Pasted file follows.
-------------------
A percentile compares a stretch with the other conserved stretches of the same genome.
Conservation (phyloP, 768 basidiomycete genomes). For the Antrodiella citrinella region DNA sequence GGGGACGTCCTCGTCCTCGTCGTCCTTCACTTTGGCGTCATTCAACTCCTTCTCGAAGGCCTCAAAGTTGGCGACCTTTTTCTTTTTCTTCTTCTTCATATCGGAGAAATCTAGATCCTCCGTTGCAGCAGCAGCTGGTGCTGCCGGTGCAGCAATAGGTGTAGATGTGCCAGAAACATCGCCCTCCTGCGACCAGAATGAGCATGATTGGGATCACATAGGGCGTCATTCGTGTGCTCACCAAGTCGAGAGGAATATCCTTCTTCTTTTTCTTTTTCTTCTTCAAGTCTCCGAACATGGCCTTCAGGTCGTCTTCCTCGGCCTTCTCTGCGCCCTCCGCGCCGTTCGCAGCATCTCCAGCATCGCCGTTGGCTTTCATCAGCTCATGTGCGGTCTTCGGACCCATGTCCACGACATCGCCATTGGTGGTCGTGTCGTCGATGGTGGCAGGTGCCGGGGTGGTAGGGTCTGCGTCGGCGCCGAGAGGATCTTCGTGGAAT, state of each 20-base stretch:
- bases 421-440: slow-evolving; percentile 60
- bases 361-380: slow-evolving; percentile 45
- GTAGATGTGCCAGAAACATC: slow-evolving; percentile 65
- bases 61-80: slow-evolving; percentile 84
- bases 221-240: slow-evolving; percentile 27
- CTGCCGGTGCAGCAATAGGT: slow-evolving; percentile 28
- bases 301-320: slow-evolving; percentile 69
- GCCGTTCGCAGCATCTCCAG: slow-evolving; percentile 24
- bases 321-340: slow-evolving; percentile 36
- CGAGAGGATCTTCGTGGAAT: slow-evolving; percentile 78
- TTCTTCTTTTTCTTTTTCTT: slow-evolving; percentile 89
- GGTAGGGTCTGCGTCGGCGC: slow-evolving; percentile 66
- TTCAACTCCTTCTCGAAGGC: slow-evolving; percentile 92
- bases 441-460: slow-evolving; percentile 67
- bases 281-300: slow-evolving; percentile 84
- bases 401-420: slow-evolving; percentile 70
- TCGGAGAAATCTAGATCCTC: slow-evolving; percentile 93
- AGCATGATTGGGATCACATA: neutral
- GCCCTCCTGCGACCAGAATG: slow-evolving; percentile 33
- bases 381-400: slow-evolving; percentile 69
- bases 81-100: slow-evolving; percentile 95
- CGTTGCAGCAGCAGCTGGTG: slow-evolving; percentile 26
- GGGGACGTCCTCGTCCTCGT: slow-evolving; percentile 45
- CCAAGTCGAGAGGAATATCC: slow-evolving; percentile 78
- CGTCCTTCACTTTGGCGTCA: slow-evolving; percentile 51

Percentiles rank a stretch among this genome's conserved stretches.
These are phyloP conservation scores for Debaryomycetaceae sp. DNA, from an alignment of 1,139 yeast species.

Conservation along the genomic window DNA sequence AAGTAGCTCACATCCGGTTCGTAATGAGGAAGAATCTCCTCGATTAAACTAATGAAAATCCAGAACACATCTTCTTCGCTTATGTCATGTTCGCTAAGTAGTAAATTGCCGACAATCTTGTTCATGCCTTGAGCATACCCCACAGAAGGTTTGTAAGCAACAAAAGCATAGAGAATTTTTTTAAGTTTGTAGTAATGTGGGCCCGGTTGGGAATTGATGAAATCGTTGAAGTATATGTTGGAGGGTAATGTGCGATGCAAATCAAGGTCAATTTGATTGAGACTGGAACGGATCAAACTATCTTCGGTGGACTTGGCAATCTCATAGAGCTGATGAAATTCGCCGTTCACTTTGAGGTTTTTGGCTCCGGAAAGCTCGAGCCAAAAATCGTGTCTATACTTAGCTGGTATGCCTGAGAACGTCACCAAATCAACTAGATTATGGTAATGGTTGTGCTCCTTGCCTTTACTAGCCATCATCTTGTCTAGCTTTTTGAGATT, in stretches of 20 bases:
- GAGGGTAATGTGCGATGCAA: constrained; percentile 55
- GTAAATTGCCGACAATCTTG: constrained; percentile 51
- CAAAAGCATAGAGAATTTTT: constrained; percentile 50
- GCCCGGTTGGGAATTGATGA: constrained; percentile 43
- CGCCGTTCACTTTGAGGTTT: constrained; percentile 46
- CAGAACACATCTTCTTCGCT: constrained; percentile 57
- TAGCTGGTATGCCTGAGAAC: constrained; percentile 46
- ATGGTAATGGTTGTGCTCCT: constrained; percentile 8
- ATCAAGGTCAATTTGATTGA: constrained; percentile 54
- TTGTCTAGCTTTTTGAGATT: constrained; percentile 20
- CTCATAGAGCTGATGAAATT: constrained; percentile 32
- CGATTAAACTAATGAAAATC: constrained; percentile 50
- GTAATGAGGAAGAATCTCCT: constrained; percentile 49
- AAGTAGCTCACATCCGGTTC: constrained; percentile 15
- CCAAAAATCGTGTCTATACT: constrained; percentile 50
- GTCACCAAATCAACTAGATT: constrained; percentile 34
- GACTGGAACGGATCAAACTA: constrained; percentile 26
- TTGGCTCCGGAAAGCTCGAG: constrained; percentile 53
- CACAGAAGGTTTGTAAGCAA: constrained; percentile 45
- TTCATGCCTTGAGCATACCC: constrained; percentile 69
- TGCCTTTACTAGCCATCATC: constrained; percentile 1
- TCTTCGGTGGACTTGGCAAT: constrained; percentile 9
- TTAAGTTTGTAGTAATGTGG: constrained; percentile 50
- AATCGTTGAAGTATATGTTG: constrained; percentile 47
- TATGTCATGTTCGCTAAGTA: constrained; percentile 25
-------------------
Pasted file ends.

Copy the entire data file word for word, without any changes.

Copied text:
A percentile compares a stretch with the other conserved stretches of the same genome.
Conservation (phyloP, 768 basidiomycete genomes). For the Antrodiella citrinella region DNA sequence GGGGACGTCCTCGTCCTCGTCGTCCTTCACTTTGGCGTCATTCAACTCCTTCTCGAAGGCCTCAAAGTTGGCGACCTTTTTCTTTTTCTTCTTCTTCATATCGGAGAAATCTAGATCCTCCGTTGCAGCAGCAGCTGGTGCTGCCGGTGCAGCAATAGGTGTAGATGTGCCAGAAACATCGCCCTCCTGCGACCAGAATGAGCATGATTGGGATCACATAGGGCGTCATTCGTGTGCTCACCAAGTCGAGAGGAATATCCTTCTTCTTTTTCTTTTTCTTCTTCAAGTCTCCGAACATGGCCTTCAGGTCGTCTTCCTCGGCCTTCTCTGCGCCCTCCGCGCCGTTCGCAGCATCTCCAGCATCGCCGTTGGCTTTCATCAGCTCATGTGCGGTCTTCGGACCCATGTCCACGACATCGCCATTGGTGGTCGTGTCGTCGATGGTGGCAGGTGCCGGGGTGGTAGGGTCTGCGTCGGCGCCGAGAGGATCTTCGTGGAAT, state of each 20-base stretch:
- bases 421-440: slow-evolving; percentile 60
- bases 361-380: slow-evolving; percentile 45
- GTAGATGTGCCAGAAACATC: slow-evolving; percentile 65
- bases 61-80: slow-evolving; percentile 84
- bases 221-240: slow-evolving; percentile 27
- CTGCCGGTGCAGCAATAGGT: slow-evolving; percentile 28
- bases 301-320: slow-evolving; percentile 69
- GCCGTTCGCAGCATCTCCAG: slow-evolving; percentile 24
- bases 321-340: slow-evolving; percentile 36
- CGAGAGGATCTTCGTGGAAT: slow-evolving; percentile 78
- TTCTTCTTTTTCTTTTTCTT: slow-evolving; percentile 89
- GGTAGGGTCTGCGTCGGCGC: slow-evolving; percentile 66
- TTCAACTCCTTCTCGAAGGC: slow-evolving; percentile 92
- bases 441-460: slow-evolving; percentile 67
- bases 281-300: slow-evolving; percentile 84
- bases 401-420: slow-evolving; percentile 70
- TCGGAGAAATCTAGATCCTC: slow-evolving; percentile 93
- AGCATGATTGGGATCACATA: neutral
- GCCCTCCTGCGACCAGAATG: slow-evolving; percentile 33
- bases 381-400: slow-evolving; percentile 69
- bases 81-100: slow-evolving; percentile 95
- CGTTGCAGCAGCAGCTGGTG: slow-evolving; percentile 26
- GGGGACGTCCTCGTCCTCGT: slow-evolving; percentile 45
- CCAAGTCGAGAGGAATATCC: slow-evolving; percentile 78
- CGTCCTTCACTTTGGCGTCA: slow-evolving; percentile 51

Percentiles rank a stretch among this genome's conserved stretches.
These are phyloP conservation scores for Debaryomycetaceae sp. DNA, from an alignment of 1,139 yeast species.

Conservation along the genomic window DNA sequence AAGTAGCTCACATCCGGTTCGTAATGAGGAAGAATCTCCTCGATTAAACTAATGAAAATCCAGAACACATCTTCTTCGCTTATGTCATGTTCGCTAAGTAGTAAATTGCCGACAATCTTGTTCATGCCTTGAGCATACCCCACAGAAGGTTTGTAAGCAACAAAAGCATAGAGAATTTTTTTAAGTTTGTAGTAATGTGGGCCCGGTTGGGAATTGATGAAATCGTTGAAGTATATGTTGGAGGGTAATGTGCGATGCAAATCAAGGTCAATTTGATTGAGACTGGAACGGATCAAACTATCTTCGGTGGACTTGGCAATCTCATAGAGCTGATGAAATTCGCCGTTCACTTTGAGGTTTTTGGCTCCGGAAAGCTCGAGCCAAAAATCGTGTCTATACTTAGCTGGTATGCCTGAGAACGTCACCAAATCAACTAGATTATGGTAATGGTTGTGCTCCTTGCCTTTACTAGCCATCATCTTGTCTAGCTTTTTGAGATT, in stretches of 20 bases:
- GAGGGTAATGTGCGATGCAA: constrained; percentile 55
- GTAAATTGCCGACAATCTTG: constrained; percentile 51
- CAAAAGCATAGAGAATTTTT: constrained; percentile 50
- GCCCGGTTGGGAATTGATGA: constrained; percentile 43
- CGCCGTTCACTTTGAGGTTT: constrained; percentile 46
- CAGAACACATCTTCTTCGCT: constrained; percentile 57
- TAGCTGGTATGCCTGAGAAC: constrained; percentile 46
- ATGGTAATGGTTGTGCTCCT: constrained; percentile 8
- ATCAAGGTCAATTTGATTGA: constrained; percentile 54
- TTGTCTAGCTTTTTGAGATT: constrained; percentile 20
- CTCATAGAGCTGATGAAATT: constrained; percentile 32
- CGATTAAACTAATGAAAATC: constrained; percentile 50
- GTAATGAGGAAGAATCTCCT: constrained; percentile 49
- AAGTAGCTCACATCCGGTTC: constrained; percentile 15
- CCAAAAATCGTGTCTATACT: constrained; percentile 50
- GTCACCAAATCAACTAGATT: constrained; percentile 34
- GACTGGAACGGATCAAACTA: constrained; percentile 26
- TTGGCTCCGGAAAGCTCGAG: constrained; percentile 53
- CACAGAAGGTTTGTAAGCAA: constrained; percentile 45
- TTCATGCCTTGAGCATACCC: constrained; percentile 69
- TGCCTTTACTAGCCATCATC: constrained; percentile 1
- TCTTCGGTGGACTTGGCAAT: constrained; percentile 9
- TTAAGTTTGTAGTAATGTGG: constrained; percentile 50
- AATCGTTGAAGTATATGTTG: constrained; percentile 47
- TATGTCATGTTCGCTAAGTA: constrained; percentile 25